Collaborating with Google Team Drives

Google Team Drives has recently become available as an option for sharing files and folders. With Team Drives, documents are owned by a team instead of an individual. This means that when someone leaves the group, their files remain in the Team Drive without having to transfer ownership. Our Extension Technology team has moved to Team Drives which makes finding shared documents and folders so much easier! We also no longer need to transfer document ownership to a departmental account. We all have access to create folders and manage files within our Team Drive.
Team Drives FeaturesCan be shared to Google Groups and/or users with varying levels of accessAll members of a Team Drive see the same content Files are owned by the team, not by an individualYou can add external users to a Team Drive. The external user must have a Google account and be signed into Drive.Individual files in a Team Drive can be shared with people outside of your team Differences between My Drive and Team Drives
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New Techniques for Your Slide Design Toolkit

Image uploaded from iOS.jpg
Ann Fandrey, Academic Technologist, U of MN College of Liberal Arts
Last week at the Innovate! Teaching with Technology conference in Morris, I attended a workshop about academic slide design led by Ann Fandrey, Academic Technologist in the UMN College of Liberal Arts. Ann’s interactive session provided lots of examples, research, practical tips and a space to discuss challenges people have with visual design.

Below are a few of my takeaways from this workshop. Be sure to also listen to the Extension Quick Bytes podcast discussion we had with Ann this week!

We aren't born with visual literacy skills. 

  • Analyze lots of examples
  • Practice making visuals
  • Practice collaborative critique with other people and iterating your own designs. 

Try to be intentional with your design.

You should have a reason for every slide and for every element on each slide.

People cannot listen and read at the same time.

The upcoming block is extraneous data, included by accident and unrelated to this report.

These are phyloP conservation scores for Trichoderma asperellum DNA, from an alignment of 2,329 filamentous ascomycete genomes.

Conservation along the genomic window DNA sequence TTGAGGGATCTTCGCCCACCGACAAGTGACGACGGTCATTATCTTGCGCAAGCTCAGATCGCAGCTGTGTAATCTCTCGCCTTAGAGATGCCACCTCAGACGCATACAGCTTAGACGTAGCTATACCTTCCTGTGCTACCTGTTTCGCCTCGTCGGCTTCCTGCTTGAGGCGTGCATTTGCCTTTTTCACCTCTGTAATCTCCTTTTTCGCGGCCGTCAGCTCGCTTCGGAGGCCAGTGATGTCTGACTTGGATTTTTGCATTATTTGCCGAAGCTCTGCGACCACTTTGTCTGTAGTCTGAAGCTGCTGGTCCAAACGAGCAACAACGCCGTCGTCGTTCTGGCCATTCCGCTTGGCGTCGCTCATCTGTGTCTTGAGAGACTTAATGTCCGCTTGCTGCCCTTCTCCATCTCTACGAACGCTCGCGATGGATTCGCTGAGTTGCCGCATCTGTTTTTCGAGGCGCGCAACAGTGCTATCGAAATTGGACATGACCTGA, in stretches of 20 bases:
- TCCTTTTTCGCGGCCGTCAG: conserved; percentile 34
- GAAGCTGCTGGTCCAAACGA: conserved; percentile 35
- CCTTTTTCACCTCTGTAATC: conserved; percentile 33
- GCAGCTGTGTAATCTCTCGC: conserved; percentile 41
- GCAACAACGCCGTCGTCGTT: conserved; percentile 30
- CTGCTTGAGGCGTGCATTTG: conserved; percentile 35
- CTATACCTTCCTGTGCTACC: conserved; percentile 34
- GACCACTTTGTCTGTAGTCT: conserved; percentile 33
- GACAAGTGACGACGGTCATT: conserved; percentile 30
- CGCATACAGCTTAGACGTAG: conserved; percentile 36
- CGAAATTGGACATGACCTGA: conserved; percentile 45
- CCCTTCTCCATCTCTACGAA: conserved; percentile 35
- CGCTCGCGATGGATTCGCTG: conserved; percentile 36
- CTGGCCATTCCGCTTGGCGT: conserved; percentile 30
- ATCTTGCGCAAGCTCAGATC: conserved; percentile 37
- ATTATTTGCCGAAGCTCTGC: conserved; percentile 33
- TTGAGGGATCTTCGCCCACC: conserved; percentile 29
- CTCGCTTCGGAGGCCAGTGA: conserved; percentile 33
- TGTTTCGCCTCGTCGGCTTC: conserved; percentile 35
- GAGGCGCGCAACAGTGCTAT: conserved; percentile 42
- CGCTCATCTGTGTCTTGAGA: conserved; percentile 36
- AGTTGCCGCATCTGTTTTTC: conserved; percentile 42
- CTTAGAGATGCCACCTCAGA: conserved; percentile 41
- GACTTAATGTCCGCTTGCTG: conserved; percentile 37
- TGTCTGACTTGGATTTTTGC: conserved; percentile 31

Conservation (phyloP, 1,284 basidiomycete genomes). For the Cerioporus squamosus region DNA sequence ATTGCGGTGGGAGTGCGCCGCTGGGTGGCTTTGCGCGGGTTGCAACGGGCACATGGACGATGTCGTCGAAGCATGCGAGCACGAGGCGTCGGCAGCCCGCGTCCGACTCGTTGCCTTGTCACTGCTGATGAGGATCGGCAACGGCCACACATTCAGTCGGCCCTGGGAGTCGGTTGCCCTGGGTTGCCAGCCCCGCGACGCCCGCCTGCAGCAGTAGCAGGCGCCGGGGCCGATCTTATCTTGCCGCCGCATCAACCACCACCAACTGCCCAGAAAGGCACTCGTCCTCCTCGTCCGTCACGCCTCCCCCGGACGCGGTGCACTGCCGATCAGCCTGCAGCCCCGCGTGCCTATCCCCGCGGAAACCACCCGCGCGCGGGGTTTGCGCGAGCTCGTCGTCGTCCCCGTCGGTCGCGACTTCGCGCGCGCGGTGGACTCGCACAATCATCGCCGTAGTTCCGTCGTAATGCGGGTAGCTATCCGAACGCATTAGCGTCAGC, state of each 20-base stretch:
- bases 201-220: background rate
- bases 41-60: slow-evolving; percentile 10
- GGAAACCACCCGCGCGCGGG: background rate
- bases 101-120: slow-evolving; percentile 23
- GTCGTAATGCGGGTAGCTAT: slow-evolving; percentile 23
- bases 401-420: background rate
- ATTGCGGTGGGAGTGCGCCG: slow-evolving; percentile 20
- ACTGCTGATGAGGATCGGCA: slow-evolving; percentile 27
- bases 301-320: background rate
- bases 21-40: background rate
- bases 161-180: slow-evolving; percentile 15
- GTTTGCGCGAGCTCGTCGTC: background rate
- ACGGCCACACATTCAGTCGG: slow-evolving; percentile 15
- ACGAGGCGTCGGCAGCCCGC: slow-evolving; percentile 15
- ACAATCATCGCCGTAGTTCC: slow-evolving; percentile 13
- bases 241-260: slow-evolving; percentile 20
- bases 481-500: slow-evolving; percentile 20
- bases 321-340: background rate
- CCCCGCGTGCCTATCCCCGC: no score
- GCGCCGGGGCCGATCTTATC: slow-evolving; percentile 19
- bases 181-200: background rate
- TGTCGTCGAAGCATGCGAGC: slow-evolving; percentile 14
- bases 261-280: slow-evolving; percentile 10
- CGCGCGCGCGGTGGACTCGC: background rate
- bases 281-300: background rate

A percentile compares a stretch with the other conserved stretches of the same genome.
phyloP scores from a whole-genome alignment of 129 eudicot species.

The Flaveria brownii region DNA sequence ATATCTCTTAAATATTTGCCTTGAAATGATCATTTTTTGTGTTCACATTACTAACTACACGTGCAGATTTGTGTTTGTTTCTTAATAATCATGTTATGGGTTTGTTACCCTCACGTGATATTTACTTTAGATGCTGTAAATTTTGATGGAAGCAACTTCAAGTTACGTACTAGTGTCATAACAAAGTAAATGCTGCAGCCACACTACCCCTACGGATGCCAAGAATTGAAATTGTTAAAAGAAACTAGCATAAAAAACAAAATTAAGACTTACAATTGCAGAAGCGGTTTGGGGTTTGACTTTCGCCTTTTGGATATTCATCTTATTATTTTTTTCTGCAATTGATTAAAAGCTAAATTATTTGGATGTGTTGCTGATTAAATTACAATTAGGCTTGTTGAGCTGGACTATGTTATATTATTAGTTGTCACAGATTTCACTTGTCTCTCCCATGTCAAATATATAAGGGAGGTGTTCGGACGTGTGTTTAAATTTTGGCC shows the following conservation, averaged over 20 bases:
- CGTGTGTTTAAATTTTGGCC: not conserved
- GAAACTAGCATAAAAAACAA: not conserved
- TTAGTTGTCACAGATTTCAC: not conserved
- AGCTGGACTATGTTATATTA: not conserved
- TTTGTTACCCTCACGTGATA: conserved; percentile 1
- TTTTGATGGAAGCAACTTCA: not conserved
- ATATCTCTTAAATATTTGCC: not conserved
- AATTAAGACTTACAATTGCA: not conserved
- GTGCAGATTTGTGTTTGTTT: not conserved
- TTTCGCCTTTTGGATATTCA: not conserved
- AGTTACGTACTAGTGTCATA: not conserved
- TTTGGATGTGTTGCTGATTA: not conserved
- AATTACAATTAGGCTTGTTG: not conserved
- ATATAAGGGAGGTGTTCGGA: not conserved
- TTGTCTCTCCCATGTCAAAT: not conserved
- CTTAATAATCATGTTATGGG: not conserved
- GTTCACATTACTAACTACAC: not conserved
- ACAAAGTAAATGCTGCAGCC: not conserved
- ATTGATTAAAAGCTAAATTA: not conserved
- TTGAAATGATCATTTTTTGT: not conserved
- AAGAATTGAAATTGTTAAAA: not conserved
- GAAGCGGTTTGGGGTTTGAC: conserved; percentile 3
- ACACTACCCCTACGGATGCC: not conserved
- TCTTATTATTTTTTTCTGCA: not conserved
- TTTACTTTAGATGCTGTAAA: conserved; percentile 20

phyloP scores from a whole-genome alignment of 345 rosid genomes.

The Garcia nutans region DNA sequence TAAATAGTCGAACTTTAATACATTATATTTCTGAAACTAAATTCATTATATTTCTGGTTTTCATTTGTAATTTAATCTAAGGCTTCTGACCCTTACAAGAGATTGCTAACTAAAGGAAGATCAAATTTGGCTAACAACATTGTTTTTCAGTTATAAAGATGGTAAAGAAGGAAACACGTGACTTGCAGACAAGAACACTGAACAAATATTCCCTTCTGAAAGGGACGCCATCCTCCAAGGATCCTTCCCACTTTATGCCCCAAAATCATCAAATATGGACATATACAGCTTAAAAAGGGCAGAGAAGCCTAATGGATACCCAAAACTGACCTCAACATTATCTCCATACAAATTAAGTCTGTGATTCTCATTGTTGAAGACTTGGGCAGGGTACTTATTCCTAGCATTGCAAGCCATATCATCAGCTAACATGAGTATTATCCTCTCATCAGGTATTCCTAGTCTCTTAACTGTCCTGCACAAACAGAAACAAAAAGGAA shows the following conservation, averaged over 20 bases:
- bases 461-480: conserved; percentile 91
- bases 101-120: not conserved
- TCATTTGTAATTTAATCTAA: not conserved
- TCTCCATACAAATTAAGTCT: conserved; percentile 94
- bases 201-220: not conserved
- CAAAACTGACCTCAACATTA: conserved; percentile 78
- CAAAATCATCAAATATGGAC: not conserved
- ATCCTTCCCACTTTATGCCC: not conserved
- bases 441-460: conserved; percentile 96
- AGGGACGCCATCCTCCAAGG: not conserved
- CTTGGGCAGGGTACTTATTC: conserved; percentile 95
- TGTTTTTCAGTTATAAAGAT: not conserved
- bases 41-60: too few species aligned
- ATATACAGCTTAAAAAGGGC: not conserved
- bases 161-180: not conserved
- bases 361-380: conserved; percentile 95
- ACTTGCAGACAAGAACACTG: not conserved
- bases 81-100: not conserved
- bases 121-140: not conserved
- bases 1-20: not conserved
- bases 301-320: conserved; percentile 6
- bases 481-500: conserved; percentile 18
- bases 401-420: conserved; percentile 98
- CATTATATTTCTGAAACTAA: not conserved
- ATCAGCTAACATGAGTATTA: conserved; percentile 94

When you are doing a live presentation, people are watching and listening to you. If you show slides that are too text-heavy, you force your audience to divide their attention between reading your slides and listening to you.

Do you need a slide?

Slides that try to do 3 things at once (teleprompter, speaker notes, and visual aids) end up doing none of them well. To decide whether you need a slide, ask yourself whether your slide is meant to
  1. Clarify
  2. Help them retain information
  3. Sustain interest
Look at this awesome decision tree!

Photo of a PowerPoint slide titled "Do you need a slide?". It includes a graphic of a decision tree about needing a slide or not.

Bullet points may still be the most efficient design choice.

For example, use bullets only when:
  • You want people to recall items from memory
  • Items map directly to your learning objectives
  • You need a list
TIP: use progressive disclosure: conceal parts of your slide and reveal them when you want to talk about them.

Use assertion evidence technique.

People remember more when you put your main point (short sentence at the top) and use an image to prove it in the body. Don’t assume everyone can see/read the slide or understand the use of an image. Here is one of Ann's before/after examples:

Before:
Poorly designed slide example with the title "Buffer strips" and several long sentences bulleted.
Fandrey, A. 2017. Academic Slide Design: Visual Communication for Teaching and Learning. Mpls: Scale + Fine
After:
Redesigned slide with an aerial photo of a field with large text and an arrow showing Buffer strips improve soil, water and air quality.
Fandrey, A. 2017. Academic Slide Design: Visual Communication for Teaching and Learning. Mpls: Scale + Fine

Use a style guide.

A style guide is a set of micro-agreements you make (with yourself) at the start of the slide design process. Making these decisions with colors, fonts, animations, pointers, alignment, shapes (use round or hard edges), etc., helps you stay consistent within slides. Consisten slides create a more cohesive deck, which makes it easier to learn from your slides and adds up to your professional credibility.

Other tips.

  • White space is the best tool to focus attention 
  • The big thing or the bright thing on your slide get looked at first 
  • Eyes follow lines. Lines divide content

My notes barely scratch the surface of this workshop but I highly recommend you check out Ann Fandrey’s book Academic Slide Design: Visual Communication for Teaching and Learning. that was just published in April 2017!  It will be available in mid July at the UMN library and of course available to purchase online on Amazon. It is full of examples, tips and an excellent resource. Thank you Ann for a great workshop, podcast conversation and sharing this great information!

Comments

  1. Thanks for sharing. I appreciate the tips and will check out Ann'S book

    ReplyDelete
  2. Thanks for the feedback Karyn! Ann's research, examples and tips are great.

    ReplyDelete
  3. Thanks for sharing Karen! I will definitely check out Ann's book. Did you know she was a former 4-H'er from Goodhue County?
    Sara Croymans

    ReplyDelete

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